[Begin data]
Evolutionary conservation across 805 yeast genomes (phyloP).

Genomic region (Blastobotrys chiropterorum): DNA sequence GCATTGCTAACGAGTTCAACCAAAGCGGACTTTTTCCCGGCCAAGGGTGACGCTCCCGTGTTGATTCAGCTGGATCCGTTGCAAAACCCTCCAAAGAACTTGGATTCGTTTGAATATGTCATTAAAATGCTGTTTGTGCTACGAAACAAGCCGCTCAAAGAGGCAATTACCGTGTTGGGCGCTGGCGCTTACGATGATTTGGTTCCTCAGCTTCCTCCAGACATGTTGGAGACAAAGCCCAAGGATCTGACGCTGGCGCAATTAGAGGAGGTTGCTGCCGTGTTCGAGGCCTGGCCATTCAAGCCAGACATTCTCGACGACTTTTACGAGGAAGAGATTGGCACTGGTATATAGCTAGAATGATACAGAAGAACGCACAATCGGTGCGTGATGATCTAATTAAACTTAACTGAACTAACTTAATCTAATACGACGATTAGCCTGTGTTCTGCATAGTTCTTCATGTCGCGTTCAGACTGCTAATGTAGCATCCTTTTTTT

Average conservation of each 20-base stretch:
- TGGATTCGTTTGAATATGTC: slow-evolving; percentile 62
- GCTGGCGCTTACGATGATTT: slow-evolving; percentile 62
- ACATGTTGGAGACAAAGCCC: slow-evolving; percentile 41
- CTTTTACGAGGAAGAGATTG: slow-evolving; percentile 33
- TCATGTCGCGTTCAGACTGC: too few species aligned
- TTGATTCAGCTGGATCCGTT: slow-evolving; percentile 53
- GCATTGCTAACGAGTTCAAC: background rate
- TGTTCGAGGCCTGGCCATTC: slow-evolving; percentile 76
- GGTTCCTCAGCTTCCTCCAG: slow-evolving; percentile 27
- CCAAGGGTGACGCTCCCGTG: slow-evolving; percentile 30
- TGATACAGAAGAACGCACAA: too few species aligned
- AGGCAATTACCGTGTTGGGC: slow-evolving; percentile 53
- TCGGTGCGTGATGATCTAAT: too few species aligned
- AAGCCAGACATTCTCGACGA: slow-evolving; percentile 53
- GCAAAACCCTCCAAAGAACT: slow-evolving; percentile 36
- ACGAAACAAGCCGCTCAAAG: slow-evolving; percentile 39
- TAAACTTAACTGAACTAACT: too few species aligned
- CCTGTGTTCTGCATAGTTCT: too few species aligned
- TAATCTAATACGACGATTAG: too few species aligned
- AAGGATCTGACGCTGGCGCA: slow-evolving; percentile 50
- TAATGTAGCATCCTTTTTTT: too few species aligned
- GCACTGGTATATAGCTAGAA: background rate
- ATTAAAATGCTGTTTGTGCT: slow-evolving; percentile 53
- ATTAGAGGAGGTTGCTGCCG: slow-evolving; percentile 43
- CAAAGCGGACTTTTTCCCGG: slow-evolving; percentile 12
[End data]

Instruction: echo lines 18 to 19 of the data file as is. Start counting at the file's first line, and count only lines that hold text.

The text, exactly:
- GCAAAACCCTCCAAAGAACT: slow-evolving; percentile 36
- ACGAAACAAGCCGCTCAAAG: slow-evolving; percentile 39